US 4423513 A
A furnace panel for use in an arc furnace is disclosed having a cast iron block with first and second surfaces and with a cooling circuit located therebetween. The block has at least one anchoring member projecting outwards from its second surface for retaining the block to a wall of the furnace. The panel further includes steel studs embedded in the cast iron block which project outwards from the first surface and which have a profile which enhances containment of molten slag against the first surface to prolong the life of the block. As the molten slag is splashed onto the first surface of the block, the steel studs protrude outward similar to fingers on a hand, and catch the slag and retain it until it momentarily solidifies. Once the slag has solidified, it acts as an insulating layer to prevent erosion of the block by the further impingement of additional molten slag.
1. A furnace panel for use in an arc furnace comprising:
(a) a cast iron block having an inner and an outer surface and which encloses cooling coils between said surfaces, said block having at least one anchoring member projecting outward from said outer surface for retaining said block to a wall of said furnace; and
(b) steel bars fully embedded in said block and having a plurality of steel studs projecting outward therefrom which extend at least twenty-five percent of their length beyond said inner surface of said block, said studs having a profile which enhances containment of molten slag against said inner surface of said block during furnace operation to prolong the life of said block.
2. A furnace panel for use in an arc furnace comprising:
(a) a cast iron block having an inner and an outer surface and which encloses cooling coils between said surfaces, said block having anchoring members projecting outward from said outer surface for retaining said block to a wall of said furnace; and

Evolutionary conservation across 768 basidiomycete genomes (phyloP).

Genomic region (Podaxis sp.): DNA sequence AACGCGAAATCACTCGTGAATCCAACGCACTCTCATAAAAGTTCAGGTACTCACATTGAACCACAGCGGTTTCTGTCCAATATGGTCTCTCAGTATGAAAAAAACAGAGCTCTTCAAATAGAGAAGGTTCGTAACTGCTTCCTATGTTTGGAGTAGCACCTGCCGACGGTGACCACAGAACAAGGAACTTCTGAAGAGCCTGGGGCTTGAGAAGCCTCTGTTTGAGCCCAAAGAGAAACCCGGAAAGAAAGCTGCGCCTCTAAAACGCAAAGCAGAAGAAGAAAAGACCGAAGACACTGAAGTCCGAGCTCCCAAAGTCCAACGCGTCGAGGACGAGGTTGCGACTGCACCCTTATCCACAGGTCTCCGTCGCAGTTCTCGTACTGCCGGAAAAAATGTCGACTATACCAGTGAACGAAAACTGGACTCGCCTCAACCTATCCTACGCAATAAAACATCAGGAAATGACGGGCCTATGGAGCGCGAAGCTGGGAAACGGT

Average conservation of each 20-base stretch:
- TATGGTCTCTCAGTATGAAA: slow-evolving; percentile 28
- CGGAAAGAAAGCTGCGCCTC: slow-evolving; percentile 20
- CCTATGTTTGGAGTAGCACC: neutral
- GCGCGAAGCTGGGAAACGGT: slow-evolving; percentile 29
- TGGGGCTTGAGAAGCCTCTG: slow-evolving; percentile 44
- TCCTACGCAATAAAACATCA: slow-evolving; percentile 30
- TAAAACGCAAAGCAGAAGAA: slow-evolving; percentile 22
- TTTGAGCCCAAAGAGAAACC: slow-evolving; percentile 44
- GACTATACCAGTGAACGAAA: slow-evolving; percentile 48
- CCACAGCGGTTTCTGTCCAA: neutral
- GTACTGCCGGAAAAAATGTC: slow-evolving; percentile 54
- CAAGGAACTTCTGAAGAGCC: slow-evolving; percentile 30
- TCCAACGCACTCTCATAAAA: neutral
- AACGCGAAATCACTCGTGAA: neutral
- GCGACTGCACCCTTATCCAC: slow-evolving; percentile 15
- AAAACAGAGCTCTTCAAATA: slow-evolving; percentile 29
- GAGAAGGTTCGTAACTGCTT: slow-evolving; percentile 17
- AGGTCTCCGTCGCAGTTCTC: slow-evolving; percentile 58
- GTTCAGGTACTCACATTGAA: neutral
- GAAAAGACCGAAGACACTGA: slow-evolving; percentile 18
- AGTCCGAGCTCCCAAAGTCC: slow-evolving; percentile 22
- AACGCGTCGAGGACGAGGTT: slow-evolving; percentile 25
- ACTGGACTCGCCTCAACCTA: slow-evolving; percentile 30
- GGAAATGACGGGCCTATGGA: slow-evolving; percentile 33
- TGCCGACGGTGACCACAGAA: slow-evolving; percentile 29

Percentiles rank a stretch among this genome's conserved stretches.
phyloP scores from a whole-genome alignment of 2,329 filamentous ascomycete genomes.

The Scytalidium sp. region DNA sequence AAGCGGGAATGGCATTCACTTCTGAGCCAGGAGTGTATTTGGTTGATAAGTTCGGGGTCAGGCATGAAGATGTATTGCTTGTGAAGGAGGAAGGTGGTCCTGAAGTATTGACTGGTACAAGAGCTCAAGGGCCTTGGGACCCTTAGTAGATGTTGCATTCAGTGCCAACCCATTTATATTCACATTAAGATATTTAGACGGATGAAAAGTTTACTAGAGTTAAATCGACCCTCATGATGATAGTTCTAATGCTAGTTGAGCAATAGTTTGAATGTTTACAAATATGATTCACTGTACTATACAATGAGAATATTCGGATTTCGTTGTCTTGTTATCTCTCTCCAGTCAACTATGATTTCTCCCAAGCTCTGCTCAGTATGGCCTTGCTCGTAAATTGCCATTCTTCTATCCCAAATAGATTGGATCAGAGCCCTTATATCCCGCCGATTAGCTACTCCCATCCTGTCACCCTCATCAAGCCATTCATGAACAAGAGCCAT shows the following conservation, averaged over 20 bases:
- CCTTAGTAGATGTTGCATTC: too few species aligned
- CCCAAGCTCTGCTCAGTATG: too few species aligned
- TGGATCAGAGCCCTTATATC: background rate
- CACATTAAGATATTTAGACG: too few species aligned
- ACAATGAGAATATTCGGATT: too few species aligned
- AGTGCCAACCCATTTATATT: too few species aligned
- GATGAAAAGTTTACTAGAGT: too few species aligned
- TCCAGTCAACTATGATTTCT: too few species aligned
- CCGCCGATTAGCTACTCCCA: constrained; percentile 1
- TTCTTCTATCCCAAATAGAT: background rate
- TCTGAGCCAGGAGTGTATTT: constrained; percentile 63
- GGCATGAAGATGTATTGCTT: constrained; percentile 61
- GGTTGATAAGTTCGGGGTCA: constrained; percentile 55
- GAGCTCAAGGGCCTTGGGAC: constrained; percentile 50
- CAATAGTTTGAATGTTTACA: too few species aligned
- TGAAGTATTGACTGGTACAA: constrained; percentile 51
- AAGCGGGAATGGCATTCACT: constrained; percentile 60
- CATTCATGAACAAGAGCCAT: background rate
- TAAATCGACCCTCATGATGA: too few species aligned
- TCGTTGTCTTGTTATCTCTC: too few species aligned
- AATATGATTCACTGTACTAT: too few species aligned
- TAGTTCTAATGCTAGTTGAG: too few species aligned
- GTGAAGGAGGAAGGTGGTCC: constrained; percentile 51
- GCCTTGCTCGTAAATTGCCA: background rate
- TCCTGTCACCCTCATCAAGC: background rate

(b) a steel grid fully embedded in said block and having a plurality of steel studs projecting outward thereform which extend at least twenty-five percent of their length beyond said inner surface of said block, said studs arranged so as to enhance containment of molten slag against said inner surface of said block during furnace operation to prolong the life of said block.
This invention relates to a furnace panel for use in an arc furnace and more particularly to a studded furnace panel which retains molten slag and exhibits a longer life than conventional panels.
Electric arc furnaces are constructed with refractory brick up to about a foot above the molten metal level. Above this level, water-cooled panels are normally employed since they are more cost efficient. As the scrap metal is heated above its melting temperature, it becomes molten and the impurities in it rise to the surface and form what is known as slag. Both the slag and molten metal are splattered onto the panels by the electric arc and, over time, will cause the panels to erode. Once the panels become severely eroded, they have to be replaced and this necessitates shutting down the furnace. By prolonging the life of the panels, both the cost and effort required to replace the panels can be reduced.
Now a furnace panel has been invented with exhibits a longer life.
Briefly, this invention relates to a furnace panel for use in an arc furnace. The panel includes a cast iron block which has a first surface which faces the interior of the furnace, a second surface which faces the exterior wall of the furnace, and a cooling circuit located therebetween. Steel studs are embedded in the block and project outward from the first surface. The studs have a given profile and are so arranged as to be able to retain molten slag against the first surface of the block. The trapped slag acts as a layer of insulation to prolong the life of the panel and reduce heat loss from the furnace to the cooling circuit. Each block also contains an anchor member projecting outward from the second surface for holding the block securely to an exterior wall of the furnace.
The general object of this invention is to provide a furnace panel for use in an arc furnace which has an extended life over conventional panels. A more specific object of this invention is to provide a furnace panel for use in an arc furnace which retains applied refractory, slag and splattered metal by using a plurality of steel studs.
Another object of this invention is to provide a sacrificial furnace panel that is capable of retaining applied refractory, slag and splattered metal even after significant erosion.
Still another object of this invention is to provide a furnace panel for use in an arc furnace which provides a visual indication to the furnace operator of when the panel has to be replaced.